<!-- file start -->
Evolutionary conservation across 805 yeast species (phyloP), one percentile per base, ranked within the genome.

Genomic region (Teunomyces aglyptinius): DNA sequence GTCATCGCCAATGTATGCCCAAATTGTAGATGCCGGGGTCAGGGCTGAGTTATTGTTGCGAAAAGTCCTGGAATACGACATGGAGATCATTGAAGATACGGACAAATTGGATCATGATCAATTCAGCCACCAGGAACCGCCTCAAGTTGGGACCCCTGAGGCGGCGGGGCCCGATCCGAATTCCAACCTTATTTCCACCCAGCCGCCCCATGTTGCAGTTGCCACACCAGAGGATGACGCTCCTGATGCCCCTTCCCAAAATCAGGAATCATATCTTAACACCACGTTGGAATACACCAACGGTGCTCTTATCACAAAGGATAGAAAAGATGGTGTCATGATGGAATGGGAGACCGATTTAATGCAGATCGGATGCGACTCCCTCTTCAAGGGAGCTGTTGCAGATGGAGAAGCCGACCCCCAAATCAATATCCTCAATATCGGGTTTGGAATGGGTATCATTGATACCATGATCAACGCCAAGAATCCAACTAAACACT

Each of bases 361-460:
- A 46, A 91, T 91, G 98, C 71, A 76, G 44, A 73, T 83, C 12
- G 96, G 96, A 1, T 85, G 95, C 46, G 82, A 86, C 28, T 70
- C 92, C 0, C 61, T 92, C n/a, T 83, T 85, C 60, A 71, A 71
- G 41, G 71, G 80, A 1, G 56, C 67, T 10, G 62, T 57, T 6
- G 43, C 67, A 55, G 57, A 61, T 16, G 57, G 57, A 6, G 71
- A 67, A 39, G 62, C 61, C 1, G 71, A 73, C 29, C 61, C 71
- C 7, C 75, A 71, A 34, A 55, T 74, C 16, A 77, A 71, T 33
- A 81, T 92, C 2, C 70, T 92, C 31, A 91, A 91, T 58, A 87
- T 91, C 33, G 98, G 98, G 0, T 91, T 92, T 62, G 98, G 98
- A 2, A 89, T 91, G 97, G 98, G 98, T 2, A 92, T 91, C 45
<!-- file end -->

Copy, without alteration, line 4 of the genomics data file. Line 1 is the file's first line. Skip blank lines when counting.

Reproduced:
- A 46, A 91, T 91, G 98, C 71, A 76, G 44, A 73, T 83, C 12